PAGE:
PSY372H1 Human Memory.docx

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Department
Psychology
Course
PSY372H1
Professor
Jennifer Gagnon
Semester
Winter

Description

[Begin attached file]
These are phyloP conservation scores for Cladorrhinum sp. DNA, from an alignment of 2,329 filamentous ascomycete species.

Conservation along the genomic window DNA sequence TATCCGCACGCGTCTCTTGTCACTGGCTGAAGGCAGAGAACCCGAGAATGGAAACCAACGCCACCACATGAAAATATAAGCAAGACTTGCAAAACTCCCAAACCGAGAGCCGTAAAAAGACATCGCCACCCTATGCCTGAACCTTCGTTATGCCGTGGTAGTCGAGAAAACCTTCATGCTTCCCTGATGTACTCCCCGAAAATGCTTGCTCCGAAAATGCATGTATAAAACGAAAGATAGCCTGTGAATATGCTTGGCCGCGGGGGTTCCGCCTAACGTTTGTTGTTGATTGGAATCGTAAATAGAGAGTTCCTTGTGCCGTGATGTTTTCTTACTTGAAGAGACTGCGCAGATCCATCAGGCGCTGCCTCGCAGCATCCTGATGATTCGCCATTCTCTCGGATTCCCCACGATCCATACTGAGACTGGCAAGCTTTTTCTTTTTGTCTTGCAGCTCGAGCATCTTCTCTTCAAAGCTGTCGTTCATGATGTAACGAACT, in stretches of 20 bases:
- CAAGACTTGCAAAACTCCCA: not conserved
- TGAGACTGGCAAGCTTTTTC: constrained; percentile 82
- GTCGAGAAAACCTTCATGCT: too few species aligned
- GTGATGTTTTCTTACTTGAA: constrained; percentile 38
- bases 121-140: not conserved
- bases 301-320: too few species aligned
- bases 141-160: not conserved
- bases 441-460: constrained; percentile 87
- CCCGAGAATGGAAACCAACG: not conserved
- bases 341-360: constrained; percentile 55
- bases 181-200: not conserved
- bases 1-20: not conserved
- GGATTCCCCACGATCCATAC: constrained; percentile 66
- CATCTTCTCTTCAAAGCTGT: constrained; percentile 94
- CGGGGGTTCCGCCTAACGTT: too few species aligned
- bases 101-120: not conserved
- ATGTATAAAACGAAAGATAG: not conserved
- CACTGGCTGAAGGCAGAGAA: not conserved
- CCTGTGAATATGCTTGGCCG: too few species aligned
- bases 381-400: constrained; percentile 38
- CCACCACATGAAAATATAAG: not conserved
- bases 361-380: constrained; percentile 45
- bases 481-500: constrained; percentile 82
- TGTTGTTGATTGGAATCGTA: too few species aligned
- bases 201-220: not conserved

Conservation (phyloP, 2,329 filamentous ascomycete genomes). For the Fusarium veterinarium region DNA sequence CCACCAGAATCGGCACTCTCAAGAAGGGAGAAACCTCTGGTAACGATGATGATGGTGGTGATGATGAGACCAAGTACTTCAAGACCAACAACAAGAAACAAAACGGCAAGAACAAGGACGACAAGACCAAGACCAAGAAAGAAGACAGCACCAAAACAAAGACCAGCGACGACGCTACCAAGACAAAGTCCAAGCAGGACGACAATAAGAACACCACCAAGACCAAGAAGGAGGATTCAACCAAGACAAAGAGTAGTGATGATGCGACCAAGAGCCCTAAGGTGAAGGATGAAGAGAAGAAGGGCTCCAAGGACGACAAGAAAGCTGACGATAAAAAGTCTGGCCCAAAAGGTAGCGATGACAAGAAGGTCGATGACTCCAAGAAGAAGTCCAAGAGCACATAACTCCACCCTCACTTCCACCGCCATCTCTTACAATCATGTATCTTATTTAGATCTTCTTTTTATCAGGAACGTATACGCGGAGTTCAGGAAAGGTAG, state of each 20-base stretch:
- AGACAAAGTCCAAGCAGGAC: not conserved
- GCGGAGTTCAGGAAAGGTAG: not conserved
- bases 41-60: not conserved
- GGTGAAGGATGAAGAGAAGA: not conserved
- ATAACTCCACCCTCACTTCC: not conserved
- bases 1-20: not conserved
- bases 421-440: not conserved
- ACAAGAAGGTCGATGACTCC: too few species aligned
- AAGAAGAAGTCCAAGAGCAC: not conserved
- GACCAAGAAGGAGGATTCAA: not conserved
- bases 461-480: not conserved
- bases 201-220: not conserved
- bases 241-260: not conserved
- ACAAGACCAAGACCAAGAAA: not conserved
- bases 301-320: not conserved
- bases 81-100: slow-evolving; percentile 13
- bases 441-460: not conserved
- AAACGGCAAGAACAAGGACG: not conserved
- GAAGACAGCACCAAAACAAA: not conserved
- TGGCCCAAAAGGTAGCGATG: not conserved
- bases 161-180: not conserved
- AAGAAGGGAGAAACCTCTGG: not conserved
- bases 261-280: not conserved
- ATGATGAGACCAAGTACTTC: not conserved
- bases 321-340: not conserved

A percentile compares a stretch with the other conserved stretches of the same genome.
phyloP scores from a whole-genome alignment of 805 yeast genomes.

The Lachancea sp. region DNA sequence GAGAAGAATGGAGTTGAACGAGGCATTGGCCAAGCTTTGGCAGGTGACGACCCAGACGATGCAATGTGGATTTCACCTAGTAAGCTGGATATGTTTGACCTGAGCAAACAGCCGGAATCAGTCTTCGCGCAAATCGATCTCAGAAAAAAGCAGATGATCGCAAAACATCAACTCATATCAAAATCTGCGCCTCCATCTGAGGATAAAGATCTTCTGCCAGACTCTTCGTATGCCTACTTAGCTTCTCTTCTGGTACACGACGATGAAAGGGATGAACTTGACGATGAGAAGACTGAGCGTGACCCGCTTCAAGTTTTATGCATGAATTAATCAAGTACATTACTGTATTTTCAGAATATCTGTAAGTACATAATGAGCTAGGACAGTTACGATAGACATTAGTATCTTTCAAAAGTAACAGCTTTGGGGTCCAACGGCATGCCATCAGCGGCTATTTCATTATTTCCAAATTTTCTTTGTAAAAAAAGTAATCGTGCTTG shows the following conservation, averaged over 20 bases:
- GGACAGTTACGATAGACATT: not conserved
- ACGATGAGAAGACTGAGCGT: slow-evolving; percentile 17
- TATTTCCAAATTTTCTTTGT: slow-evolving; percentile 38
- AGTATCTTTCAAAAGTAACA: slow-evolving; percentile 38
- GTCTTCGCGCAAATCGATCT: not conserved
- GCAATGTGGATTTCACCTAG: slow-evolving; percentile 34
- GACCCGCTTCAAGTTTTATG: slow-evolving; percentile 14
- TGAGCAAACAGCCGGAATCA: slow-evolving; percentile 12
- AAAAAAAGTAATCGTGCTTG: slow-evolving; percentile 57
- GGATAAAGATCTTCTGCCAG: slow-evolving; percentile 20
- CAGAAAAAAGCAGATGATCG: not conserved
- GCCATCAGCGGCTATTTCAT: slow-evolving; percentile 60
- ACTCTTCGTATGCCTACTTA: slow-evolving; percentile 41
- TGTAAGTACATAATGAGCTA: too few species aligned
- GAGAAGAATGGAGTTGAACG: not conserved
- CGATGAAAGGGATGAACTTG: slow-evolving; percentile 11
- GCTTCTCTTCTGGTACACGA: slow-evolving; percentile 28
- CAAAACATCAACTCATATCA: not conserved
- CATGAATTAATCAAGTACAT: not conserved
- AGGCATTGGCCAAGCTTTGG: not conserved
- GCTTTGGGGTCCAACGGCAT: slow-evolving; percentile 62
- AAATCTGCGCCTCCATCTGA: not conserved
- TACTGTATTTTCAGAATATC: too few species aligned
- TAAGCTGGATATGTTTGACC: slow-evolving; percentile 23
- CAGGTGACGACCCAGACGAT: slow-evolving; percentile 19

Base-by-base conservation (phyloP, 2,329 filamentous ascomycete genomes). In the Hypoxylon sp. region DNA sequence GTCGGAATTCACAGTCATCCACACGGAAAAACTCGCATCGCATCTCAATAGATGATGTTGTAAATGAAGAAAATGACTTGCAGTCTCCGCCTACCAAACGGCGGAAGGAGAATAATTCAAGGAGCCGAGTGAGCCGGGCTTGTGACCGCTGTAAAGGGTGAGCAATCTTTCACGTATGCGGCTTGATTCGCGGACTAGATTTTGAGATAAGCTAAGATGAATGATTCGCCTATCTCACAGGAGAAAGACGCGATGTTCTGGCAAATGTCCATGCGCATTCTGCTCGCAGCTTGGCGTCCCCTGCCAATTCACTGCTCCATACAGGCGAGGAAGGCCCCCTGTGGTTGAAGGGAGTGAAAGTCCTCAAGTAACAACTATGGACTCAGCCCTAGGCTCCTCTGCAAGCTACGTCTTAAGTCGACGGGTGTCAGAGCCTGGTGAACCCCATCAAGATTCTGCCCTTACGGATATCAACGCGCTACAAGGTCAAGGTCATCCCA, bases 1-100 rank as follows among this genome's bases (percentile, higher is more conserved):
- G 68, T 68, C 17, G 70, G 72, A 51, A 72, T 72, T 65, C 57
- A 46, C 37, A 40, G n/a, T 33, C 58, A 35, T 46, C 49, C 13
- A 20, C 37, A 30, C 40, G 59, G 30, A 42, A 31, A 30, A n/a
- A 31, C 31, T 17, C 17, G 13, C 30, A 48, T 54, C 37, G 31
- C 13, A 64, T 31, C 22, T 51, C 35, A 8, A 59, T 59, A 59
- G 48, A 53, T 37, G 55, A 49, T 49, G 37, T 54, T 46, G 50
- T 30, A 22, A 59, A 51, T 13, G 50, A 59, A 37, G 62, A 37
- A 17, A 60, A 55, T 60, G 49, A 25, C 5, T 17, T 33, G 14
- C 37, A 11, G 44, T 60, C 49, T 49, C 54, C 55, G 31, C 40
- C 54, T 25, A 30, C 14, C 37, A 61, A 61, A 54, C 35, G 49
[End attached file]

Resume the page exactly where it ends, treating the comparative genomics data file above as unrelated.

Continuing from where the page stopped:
PSY372H1 Human Memory: Study Note for Test #2 (SS2105) Lecture 4 (Part I): Non-Declarative Memory Definitions Content: non-declarative / implicit memory Encoding processes: incidental learning Retrieval processes: indirect tests of memory Behavioral manifestation: conditioning / priming / skills Organizations: 3 sub-systems Traditional view of the organization of LTM LTM: (Declarative Memory / Explicit) [Episodic/Semantic] / (Non-Declarative Memory / Implicit) [Procedural {Basal Ganglia} /Priming {Neurocortex} / Classical Conditioning {Amygdala/Cerebellum}] - Non-declarative memory: changes in the behavior, rather than remembering the exact information; - Any form of memory that doesn’t require conscious access; awareness is not needed; - Tulving “anoetic level of consciousness”; - Incidental learning: learning without consciousness; - Indirect tests of memory: learning without consciousness, and also not asked to think back to previous learning (measures the response time) Three broad categories of Non-declarative memory 1. Classical Conditioning CS to CR: simplest form of memory; conditioned = learned = memory - No memory representation; stimulus triggers response (often reflexive); steak-salivation; - Stimulus-Response associations: the stimulus is directly associated with the response - Stimulus-Stimulus associations: the CS is directly associated with memory representations of the US; acquired through contiguity learning (time) OR contingency learning (cause and effect inference) - Latent Inhibition: repeatedly presenting the CS alone before forming its associations with the US impairs the capacity to condition CS - Extinction: If the CS is repeatedly presented without US, production of CS gradually decreases - There are rules in conditioning; probabilities of CS predicting US - Clinical use of Extinction: Fear/phobias; unconscious association between a stimulus and feeling of anxiety; a systematic desensitization: TX goal = Extinction - Addiction as a learned behavior: complex behavior can be conditioned; fear/drug use - Advertising as a form of conditioning: improving the evaluation of product by associating pleasant experience to the product Ex) Stewart et al. and conditioned response to the conditioned toothpaste brand - Backward conditioning: trace; when CS follows US during training, less conditioning occurs - Mere-exposure effect: simply increasing one’s exposure to a novel stimulus will increase its rated pleasantness; Ex) sponsors, proud partners of, friends of 2. Priming: improved performance based on prior exposure, existing representation activated - Implicitly influence the subsequent perception or processing of material caused by presenting it or a related stimulus beforehand - Better/faster if you’ve seen the item before, may not be aware of this; visual/verbal priming occurs - Amnestic patients demonstrate normal susceptibility to priming Ex) explicitly asking a patient to remember results in impaired performance Ex) YouTube video; priming marketing ideas - Implicit memory = multimodal; activated schema = easier to retrieve? - Tulving: priming is independent of recognition for word-fragment completion - Holland: cross-modality; priming is possible - Neural signatures of priming: involves a decrease in neural activity in the part of the brain that is processing the stimulus; recall that for explicit memory, you’ll see an increase during stimulus processing; often occurs in areas of cortex responsible for that type of perceptual processing; extrastraite cortex, primary visual cortex, and primary auditory cortex. - PET blood flow during word-stem completion showed: priming was associated with reduced activity in posterior perceptual areas Ex) extrastraite occipital cortex; this reduction is known as repetition suppression 3. Procedural Memory: knowledge on how to do things Ex) riding a bike, playing the piano - LTM; skill acquisition; dissociation between knowing how and knowing what - No reliance on conscious strategy: Masters’ Choking Study Ex) Masters’ Choking Study: trained participants in golf putting, 50% demanding attentional task Testing: half of each groups tested under a stressful condition Results: learning is somewhat impaired by the concurrent task; those trained with concurrent task were more resistant to stress; concurrent task reduced reliance on explicit putting strategies, which are prone to disruption. Implicit -> Stressed Implicit -> Explicit -> Stressed Control -> Non-Stressed Control - Case of H.M.: proved that there exist different neuro-anatomical network for declarative and non-declarative memory Non-declarative: Implications - Déjà vu; stereotypes: exposure to radically loaded words automatically activated stereotypes students thought they didn’t have; unintentional plagiarism; advertising: mere-exposure effect Lecture 4 (Part II): Semantic Memory Content: Knowledge Encoding processes: repeated experience Retrieval processes: semantic tasks Behavioral manifestation: response time and type Organizations: categories Traditional view of the organization of LTM LTM: (Declarative memory) [Episodic/Sematic] Definition - General knowledge; shared knowledge; episodic vs. semantic: distinction made by Tulving - Both conscious/declarative memory; level of consciousness: noetic; X mental travel. X tied to time/place Tulving revisited: Episodic = Autonoetic; Semantic = Noetic; Procedural = Anoetic Function of Semantic Memory - Facilitates learning and remembering; provides framework for interpreting and organizing events; Allows us to understand current situations and predict the future with higher accuracy Characteristics of Semantic Memory - complex: holds a lot of information; takes a long time to develop - organized: able to retrieve information quickly, organized by meaning (properties of categories, theories of categories, and ordered relations) - Can be explicitly recalled (declarative) - Can automatically and unconsciously influence behavior Ex) Semantic priming Organization of Semantic Memory: examples of semantic networks - Look into Collins and Loftus (1975): Knowledge as a hierarchical tree of connected nodes; SAM - Spreading of Activation Model; when one concept is activated; this activation spreads to related concepts, bringing them closer to awareness Semantic Priming: a behavioral demonstration of organization in semantic memory - lexical decision task: present a prime and assess the impact of the prime on RT for processing the following word; if the reaction time is faster, we interpret this as positive priming; believe to reflect spreading of activation via associations Parallel distributed processing models by McClelland and Rogers (2003) - Processing occurs by activation propagating among simple, neuron-like units - Semantic knowledge is reconstructed from activity spreading along connections between layers of distributed units - Knowledge is learned via continual adaptive weighting of connections through experience - Concepts gradually become more differentiated and specific Evidence supporting this model: Semantic interconnectivity; each item has a number of connections, an item with more connections = more likely to be activated = more likely to be retrieved faster Spreading of activation vs. control - Positive priming: the gain of expecting a stimulus - Negative priming: the cost of disengaging from expectations; unexpected conditions (textbook: 174) Neely : This effect is greater if you give more time to participants; greater effects of expectations requires greater effect of disengaging from expectation - Evidence for controlled processes in semantic memory Organization of Semantic memory: ordered relations - Central feature of semantic memory: it is organized - Ordered relations: suggests a structure in semantic memory 1. Semantic distance effect: further apart 2. Semantic congruity effect: close on same dimension 3. Serial position effect: extremes (First and Last) - Suggests semantic memory captures order relations in the world How is semantic memory organized? Concepts and Categories - Object categories are represented in distributed networks - These network parallel the organization of perceptual, mother, and language processing systems - Knowledge about tools activates regions associated with motion perception and action planning - Knowledge about characteristic object color activates areas associated with color perception How do we use semantic memory? Schemas and Scripts - Based on our knowledge about the world, schemas are formed. - Highly organized generic knowledge structures